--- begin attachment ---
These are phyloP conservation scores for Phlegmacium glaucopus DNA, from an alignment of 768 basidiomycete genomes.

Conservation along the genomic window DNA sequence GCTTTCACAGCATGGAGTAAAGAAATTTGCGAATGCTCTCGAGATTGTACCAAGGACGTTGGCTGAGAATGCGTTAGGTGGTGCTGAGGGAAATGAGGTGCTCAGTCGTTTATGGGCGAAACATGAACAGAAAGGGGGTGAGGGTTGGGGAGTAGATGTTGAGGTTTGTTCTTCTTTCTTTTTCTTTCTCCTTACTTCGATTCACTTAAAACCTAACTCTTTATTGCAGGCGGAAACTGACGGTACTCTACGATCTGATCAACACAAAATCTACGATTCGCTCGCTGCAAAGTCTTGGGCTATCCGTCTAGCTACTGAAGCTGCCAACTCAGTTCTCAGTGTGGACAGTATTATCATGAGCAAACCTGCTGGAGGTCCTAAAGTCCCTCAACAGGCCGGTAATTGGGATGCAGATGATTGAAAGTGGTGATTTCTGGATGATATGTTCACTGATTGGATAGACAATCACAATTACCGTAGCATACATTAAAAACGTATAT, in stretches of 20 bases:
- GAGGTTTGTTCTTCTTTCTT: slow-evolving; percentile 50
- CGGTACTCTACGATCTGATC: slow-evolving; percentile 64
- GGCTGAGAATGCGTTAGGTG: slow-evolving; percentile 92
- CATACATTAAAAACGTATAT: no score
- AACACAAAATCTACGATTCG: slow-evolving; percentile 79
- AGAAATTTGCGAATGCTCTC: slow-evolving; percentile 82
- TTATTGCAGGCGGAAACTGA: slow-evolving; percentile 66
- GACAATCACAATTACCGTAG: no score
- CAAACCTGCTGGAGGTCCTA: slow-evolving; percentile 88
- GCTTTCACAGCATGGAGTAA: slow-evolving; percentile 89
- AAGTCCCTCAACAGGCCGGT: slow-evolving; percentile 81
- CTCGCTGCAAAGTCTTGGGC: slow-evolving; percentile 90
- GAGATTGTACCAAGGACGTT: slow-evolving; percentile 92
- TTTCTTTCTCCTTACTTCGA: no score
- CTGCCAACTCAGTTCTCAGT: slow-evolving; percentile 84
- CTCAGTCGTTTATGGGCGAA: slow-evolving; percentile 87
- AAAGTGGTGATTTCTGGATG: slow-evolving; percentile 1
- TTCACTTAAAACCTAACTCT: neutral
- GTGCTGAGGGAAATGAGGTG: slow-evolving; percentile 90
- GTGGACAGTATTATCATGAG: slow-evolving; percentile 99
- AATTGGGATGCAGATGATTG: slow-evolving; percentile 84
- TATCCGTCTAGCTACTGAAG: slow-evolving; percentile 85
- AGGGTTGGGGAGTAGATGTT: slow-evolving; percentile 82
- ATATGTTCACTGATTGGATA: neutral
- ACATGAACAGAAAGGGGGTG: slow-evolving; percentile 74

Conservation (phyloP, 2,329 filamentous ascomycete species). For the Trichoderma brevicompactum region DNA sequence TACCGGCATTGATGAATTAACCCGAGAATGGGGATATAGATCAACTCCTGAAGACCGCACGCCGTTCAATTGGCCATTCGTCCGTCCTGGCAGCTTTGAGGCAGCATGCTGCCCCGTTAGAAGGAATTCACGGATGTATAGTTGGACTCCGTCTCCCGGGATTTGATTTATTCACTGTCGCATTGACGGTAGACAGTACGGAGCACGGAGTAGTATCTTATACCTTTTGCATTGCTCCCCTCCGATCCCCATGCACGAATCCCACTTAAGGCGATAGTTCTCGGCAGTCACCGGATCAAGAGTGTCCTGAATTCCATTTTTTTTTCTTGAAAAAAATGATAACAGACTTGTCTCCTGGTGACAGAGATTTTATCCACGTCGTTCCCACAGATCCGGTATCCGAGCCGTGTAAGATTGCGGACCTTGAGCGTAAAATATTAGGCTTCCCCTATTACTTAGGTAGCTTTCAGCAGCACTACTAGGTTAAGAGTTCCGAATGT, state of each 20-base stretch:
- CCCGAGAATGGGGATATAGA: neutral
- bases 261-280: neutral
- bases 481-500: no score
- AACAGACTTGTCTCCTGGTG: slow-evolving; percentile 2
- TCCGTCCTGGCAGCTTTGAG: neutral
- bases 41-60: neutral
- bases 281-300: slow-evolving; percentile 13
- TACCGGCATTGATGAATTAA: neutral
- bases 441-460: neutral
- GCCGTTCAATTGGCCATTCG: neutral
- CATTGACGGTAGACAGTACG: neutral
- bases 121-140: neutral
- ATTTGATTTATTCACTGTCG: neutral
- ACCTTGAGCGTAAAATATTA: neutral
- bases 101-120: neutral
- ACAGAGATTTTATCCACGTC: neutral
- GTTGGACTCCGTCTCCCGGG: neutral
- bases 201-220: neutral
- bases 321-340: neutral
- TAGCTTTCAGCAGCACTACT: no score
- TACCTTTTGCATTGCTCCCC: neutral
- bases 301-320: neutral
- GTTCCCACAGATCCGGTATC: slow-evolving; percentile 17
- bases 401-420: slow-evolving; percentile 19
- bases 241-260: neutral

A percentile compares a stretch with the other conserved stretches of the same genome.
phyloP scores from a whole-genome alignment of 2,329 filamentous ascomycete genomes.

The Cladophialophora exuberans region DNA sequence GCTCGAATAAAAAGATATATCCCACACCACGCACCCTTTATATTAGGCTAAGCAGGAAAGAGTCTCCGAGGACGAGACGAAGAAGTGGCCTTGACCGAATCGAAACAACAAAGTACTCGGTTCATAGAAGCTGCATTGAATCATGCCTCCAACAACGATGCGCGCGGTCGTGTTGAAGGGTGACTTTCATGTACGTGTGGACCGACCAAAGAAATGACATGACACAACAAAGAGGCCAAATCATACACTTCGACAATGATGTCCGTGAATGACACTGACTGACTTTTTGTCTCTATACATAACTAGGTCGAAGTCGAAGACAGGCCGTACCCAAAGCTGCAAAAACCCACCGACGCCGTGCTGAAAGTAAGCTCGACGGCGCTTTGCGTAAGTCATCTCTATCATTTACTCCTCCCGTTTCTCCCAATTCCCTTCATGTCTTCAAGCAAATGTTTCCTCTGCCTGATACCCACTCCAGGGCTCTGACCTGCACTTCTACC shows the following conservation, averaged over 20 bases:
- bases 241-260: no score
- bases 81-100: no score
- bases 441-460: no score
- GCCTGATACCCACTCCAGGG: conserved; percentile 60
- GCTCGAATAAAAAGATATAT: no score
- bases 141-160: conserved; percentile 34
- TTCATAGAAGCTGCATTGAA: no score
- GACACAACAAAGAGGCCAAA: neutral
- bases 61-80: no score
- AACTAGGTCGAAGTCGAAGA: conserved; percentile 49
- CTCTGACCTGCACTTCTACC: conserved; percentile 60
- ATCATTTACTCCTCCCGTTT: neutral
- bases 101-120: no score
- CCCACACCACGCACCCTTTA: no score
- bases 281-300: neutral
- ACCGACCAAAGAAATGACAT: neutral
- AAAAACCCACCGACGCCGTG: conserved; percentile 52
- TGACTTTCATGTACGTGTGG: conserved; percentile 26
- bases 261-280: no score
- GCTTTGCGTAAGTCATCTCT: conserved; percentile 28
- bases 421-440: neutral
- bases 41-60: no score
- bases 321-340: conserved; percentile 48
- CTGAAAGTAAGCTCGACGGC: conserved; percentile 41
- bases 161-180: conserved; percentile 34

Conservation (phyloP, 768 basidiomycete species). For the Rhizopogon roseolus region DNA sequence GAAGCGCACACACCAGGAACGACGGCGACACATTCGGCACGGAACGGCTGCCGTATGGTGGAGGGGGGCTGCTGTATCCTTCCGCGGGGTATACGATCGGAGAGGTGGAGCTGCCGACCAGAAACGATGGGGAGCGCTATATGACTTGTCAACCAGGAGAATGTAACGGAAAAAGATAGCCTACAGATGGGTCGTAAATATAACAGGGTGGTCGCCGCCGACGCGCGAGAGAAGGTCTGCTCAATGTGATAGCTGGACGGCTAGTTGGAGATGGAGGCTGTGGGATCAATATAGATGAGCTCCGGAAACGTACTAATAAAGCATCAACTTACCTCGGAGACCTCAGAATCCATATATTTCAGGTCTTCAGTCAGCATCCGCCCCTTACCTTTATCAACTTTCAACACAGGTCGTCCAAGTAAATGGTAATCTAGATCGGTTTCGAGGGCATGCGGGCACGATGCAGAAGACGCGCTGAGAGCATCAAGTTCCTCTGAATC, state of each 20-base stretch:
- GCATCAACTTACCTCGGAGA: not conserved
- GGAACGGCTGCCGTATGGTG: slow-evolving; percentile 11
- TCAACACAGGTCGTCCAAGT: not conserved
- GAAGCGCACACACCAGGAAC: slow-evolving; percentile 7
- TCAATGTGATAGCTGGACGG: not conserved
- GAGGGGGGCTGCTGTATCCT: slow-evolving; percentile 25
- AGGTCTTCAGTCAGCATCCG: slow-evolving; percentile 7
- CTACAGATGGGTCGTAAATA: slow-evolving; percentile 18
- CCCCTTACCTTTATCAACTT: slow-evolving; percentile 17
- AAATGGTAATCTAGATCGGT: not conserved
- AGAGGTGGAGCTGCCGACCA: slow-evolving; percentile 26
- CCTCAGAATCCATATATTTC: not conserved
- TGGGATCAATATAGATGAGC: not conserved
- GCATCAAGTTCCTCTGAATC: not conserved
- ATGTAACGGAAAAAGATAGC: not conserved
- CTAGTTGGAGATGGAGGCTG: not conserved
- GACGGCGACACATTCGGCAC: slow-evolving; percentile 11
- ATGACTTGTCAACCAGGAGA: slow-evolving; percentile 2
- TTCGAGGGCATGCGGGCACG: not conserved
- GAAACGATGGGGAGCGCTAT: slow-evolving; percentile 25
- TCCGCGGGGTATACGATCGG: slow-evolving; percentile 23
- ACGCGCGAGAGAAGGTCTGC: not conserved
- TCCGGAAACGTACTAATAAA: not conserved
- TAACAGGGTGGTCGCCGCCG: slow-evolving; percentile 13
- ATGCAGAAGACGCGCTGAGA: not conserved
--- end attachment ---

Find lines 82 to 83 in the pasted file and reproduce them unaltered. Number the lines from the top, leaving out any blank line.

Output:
Conservation (phyloP, 768 basidiomycete species). For the Rhizopogon roseolus region DNA sequence GAAGCGCACACACCAGGAACGACGGCGACACATTCGGCACGGAACGGCTGCCGTATGGTGGAGGGGGGCTGCTGTATCCTTCCGCGGGGTATACGATCGGAGAGGTGGAGCTGCCGACCAGAAACGATGGGGAGCGCTATATGACTTGTCAACCAGGAGAATGTAACGGAAAAAGATAGCCTACAGATGGGTCGTAAATATAACAGGGTGGTCGCCGCCGACGCGCGAGAGAAGGTCTGCTCAATGTGATAGCTGGACGGCTAGTTGGAGATGGAGGCTGTGGGATCAATATAGATGAGCTCCGGAAACGTACTAATAAAGCATCAACTTACCTCGGAGACCTCAGAATCCATATATTTCAGGTCTTCAGTCAGCATCCGCCCCTTACCTTTATCAACTTTCAACACAGGTCGTCCAAGTAAATGGTAATCTAGATCGGTTTCGAGGGCATGCGGGCACGATGCAGAAGACGCGCTGAGAGCATCAAGTTCCTCTGAATC, state of each 20-base stretch:
- GCATCAACTTACCTCGGAGA: not conserved